Catholic midwives lose abortion 'conscientious objection' case
Posted: Wed, 29 Feb 2012
Two Catholic midwives have lost a legal battle after claiming that being asked to supervise nurses involved in abortion procedures violated their religious conscience.
The two women said being forced to supervise staff taking part in abortions at Southern General Hospital in Glasgow violated their human rights.
In judgement at the Court of Session in Edinburgh , Lady Smith said their right of conscientious objection was not unqualified and they had agreed to take up the roles of labour ward co-ordinators, although they now took objection to the job content. She added that "They knowingly accepted that these duties were to be part of their job. They can be taken to have known that their professional body, the Royal College of Nursing, takes the view that the right of conscientious objection is limited and extends only to active participation in the termination."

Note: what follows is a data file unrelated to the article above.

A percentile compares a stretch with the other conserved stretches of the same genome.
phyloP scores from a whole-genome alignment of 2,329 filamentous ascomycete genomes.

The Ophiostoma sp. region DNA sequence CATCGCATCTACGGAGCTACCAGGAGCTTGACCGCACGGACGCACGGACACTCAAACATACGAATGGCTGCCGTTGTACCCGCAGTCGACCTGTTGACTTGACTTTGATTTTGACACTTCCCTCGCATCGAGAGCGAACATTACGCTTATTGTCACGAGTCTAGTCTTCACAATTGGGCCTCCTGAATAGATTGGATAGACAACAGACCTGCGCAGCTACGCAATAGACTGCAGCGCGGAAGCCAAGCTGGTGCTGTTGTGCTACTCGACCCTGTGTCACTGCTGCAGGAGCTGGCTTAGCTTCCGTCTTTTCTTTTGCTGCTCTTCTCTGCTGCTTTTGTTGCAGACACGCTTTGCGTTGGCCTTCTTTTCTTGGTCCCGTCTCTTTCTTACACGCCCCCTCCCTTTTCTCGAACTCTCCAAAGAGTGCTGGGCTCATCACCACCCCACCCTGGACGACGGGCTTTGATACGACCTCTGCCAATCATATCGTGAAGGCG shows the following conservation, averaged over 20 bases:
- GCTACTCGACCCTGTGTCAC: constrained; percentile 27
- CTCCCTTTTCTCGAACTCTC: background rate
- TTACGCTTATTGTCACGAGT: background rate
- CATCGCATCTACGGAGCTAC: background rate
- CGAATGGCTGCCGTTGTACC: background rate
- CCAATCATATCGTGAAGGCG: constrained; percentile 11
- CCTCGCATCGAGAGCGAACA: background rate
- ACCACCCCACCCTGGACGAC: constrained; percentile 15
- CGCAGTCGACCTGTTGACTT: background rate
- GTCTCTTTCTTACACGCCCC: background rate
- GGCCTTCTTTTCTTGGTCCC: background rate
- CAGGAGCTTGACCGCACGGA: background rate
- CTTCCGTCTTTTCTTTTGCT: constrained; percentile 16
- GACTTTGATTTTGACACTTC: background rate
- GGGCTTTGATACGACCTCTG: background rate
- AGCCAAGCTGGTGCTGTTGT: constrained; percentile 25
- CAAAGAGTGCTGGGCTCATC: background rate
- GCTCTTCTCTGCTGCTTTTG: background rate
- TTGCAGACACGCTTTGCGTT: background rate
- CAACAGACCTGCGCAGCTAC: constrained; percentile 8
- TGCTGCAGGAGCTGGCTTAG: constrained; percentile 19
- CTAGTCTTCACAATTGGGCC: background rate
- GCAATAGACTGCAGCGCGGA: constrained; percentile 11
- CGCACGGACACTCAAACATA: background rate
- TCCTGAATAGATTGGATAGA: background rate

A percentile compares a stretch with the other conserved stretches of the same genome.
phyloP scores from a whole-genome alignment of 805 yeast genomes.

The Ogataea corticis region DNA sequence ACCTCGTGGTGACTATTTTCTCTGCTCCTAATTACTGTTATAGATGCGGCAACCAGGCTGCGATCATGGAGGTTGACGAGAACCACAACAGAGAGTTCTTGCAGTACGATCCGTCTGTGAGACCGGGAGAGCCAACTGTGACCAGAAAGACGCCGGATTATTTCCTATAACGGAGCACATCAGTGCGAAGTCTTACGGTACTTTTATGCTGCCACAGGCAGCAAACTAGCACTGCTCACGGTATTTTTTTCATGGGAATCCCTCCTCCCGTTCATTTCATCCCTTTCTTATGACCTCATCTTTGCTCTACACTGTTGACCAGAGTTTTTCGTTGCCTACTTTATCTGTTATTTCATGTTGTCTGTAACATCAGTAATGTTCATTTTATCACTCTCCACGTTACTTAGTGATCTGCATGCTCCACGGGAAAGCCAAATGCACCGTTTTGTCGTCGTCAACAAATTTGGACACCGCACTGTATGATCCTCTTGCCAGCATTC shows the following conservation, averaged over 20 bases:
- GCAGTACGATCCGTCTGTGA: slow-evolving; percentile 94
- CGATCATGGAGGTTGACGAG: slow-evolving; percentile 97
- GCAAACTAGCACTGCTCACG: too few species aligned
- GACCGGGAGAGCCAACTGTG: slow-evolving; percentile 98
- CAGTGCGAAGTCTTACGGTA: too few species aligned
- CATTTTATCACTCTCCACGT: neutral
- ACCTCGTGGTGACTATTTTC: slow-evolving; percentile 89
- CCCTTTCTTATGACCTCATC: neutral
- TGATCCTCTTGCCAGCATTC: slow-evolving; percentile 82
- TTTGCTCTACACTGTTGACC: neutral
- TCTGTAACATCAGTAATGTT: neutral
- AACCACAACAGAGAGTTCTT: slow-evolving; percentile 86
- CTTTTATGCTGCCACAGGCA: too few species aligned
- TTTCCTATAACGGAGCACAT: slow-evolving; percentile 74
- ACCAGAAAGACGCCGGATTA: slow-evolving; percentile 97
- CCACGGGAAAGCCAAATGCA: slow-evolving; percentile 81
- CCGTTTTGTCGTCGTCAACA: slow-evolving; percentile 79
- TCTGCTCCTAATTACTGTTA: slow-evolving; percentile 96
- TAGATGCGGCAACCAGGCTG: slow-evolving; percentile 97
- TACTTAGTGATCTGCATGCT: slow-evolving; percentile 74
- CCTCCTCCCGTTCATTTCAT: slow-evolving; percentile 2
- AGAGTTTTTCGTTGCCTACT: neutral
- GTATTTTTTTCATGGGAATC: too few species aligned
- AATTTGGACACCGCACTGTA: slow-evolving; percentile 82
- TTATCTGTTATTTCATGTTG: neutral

NSS president Terry Sanderson said: "These women knew when they started the job that the conscientious objection that is allowed only extends to direct participation in the abortion and not to supervising other nurses who might be working in that area. The court has made the right decision not to extend the scope of the conscientious objection otherwise where would it end? Would they be able to object to working in a hospital that carries out terminations? Or for a health authority that carries out terminations? They are perfectly entitled to their religious beliefs, but they must understand that not everyone shares them and if they don't want to do the duties that are required of them, they should go into another line of work.
"Abortion is legal in this country and no woman undertakes it lightly. It is stressful enough without the added burden of dealing with disapproving midwives".
This is the latest in a series of attempts by religious believers to put their beliefs above patient care. Like all previous attempts to secure special privileges at work, this one has failed.